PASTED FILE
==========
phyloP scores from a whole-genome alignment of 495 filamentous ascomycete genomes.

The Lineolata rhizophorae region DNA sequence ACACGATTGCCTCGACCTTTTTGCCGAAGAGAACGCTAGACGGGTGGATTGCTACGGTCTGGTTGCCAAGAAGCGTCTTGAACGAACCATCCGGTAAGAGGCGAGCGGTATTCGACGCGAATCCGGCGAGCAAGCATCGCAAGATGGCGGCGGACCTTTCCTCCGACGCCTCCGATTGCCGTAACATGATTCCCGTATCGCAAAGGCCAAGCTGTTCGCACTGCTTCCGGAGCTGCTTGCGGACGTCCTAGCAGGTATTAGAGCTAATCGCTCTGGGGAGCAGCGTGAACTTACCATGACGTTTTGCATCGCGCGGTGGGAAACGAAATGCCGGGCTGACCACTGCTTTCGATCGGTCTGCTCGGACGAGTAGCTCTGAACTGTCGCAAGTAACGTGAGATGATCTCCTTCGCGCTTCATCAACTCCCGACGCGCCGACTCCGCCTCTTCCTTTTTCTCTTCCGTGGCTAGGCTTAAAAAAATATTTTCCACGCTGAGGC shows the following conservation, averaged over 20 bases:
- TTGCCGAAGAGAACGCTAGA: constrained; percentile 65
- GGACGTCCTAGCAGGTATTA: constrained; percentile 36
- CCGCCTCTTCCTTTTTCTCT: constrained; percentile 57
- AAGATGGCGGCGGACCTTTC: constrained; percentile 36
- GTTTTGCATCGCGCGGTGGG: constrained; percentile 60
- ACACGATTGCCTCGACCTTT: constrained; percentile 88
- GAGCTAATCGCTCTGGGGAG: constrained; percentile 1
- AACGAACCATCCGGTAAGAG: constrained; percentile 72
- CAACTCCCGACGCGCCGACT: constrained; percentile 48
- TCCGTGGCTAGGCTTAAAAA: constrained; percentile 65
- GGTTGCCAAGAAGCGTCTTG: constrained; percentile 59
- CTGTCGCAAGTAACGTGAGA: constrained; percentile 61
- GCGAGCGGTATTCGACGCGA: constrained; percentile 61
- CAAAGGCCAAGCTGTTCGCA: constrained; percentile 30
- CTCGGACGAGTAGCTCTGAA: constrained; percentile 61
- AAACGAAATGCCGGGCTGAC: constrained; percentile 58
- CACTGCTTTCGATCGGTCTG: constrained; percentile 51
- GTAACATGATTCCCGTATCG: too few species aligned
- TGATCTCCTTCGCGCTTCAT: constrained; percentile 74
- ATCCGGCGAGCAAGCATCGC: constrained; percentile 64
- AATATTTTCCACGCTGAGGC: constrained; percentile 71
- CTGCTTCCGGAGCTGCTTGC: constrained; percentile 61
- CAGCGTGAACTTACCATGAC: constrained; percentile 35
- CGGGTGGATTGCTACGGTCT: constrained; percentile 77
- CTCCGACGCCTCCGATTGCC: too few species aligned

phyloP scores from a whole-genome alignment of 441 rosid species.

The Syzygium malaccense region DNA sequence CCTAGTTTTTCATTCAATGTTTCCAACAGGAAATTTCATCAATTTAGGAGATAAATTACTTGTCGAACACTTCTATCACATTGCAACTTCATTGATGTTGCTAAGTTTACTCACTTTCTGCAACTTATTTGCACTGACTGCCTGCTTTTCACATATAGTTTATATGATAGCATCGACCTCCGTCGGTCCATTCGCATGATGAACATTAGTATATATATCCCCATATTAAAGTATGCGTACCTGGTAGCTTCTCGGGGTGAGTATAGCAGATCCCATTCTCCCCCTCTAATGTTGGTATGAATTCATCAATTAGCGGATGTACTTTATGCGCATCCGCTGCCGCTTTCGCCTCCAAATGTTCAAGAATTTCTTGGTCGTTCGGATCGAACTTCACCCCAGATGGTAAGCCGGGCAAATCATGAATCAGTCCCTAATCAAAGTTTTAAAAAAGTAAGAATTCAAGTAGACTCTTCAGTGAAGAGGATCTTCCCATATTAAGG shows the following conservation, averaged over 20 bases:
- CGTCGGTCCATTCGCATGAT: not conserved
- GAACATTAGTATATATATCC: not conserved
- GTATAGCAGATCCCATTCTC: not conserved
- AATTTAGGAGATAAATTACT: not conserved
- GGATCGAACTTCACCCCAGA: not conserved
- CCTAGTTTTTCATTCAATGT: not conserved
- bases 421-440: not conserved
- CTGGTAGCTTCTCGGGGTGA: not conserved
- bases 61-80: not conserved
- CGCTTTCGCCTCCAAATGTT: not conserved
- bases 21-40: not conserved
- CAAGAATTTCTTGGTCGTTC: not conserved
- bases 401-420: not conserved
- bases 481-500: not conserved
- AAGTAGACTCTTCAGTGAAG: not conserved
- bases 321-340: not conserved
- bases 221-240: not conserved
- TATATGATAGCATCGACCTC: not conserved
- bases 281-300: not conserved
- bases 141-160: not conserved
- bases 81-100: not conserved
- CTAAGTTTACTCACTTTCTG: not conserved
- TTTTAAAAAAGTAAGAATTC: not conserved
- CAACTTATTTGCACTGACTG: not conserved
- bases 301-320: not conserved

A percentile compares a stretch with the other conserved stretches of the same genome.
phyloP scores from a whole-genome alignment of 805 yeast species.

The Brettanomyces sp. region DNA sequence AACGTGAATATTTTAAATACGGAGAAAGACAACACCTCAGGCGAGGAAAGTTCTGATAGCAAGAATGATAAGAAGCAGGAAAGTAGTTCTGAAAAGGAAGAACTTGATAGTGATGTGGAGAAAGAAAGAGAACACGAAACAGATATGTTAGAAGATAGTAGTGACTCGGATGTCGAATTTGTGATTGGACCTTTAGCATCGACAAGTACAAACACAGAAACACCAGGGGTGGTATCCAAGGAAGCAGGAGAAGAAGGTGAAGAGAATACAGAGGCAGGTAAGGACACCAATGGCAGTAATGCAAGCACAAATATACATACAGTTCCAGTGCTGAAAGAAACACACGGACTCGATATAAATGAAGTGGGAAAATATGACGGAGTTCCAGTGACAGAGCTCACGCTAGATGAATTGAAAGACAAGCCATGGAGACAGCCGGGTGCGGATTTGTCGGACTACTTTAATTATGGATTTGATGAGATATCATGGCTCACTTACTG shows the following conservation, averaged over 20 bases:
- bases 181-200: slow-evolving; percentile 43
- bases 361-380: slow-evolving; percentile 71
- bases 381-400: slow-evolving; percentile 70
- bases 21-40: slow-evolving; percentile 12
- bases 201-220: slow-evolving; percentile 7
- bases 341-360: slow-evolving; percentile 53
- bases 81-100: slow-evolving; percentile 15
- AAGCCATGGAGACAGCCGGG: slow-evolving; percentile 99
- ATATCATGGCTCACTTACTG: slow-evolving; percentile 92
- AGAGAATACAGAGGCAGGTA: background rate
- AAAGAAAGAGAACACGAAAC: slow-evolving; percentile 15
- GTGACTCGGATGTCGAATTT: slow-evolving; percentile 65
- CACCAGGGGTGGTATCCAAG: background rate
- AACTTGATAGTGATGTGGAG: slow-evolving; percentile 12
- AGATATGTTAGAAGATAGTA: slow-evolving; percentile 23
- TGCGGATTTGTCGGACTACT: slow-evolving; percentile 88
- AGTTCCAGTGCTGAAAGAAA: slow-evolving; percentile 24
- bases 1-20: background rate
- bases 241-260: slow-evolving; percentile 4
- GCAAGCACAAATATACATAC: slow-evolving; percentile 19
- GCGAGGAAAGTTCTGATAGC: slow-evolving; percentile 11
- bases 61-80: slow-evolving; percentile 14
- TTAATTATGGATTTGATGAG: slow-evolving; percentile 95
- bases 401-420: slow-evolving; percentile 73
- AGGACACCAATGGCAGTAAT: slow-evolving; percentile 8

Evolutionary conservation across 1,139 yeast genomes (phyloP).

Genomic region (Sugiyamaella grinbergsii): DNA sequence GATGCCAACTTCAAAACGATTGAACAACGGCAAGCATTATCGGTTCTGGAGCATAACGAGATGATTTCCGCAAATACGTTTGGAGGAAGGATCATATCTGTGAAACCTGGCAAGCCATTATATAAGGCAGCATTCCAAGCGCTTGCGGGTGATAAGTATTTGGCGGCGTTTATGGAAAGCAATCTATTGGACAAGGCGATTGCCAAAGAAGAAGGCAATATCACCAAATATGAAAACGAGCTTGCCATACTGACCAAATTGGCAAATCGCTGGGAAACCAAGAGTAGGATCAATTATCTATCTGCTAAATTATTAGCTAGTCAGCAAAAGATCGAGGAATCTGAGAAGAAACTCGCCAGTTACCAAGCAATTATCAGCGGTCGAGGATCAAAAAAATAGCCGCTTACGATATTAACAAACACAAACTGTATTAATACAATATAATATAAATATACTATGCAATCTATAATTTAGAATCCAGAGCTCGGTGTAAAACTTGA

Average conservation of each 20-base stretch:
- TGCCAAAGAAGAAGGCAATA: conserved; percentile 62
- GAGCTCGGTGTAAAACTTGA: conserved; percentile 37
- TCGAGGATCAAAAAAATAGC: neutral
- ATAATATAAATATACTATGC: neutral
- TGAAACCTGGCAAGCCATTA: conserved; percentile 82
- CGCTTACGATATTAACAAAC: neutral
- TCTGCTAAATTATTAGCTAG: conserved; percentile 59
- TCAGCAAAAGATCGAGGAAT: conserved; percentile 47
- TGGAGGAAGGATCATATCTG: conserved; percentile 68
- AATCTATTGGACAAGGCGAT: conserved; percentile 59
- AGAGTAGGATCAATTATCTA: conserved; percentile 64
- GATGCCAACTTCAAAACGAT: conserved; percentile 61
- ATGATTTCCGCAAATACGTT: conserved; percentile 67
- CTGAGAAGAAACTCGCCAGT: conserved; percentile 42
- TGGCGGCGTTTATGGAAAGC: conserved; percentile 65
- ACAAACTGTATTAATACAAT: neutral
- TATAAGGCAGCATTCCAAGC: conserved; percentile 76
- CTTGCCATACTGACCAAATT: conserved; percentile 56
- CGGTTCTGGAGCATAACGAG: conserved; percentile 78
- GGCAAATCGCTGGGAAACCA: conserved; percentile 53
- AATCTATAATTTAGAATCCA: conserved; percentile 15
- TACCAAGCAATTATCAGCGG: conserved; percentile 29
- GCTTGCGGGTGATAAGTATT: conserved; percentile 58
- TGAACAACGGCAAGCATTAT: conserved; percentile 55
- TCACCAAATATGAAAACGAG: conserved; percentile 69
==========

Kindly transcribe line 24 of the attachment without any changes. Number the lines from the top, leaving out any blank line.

- CTGCTTCCGGAGCTGCTTGC: constrained; percentile 61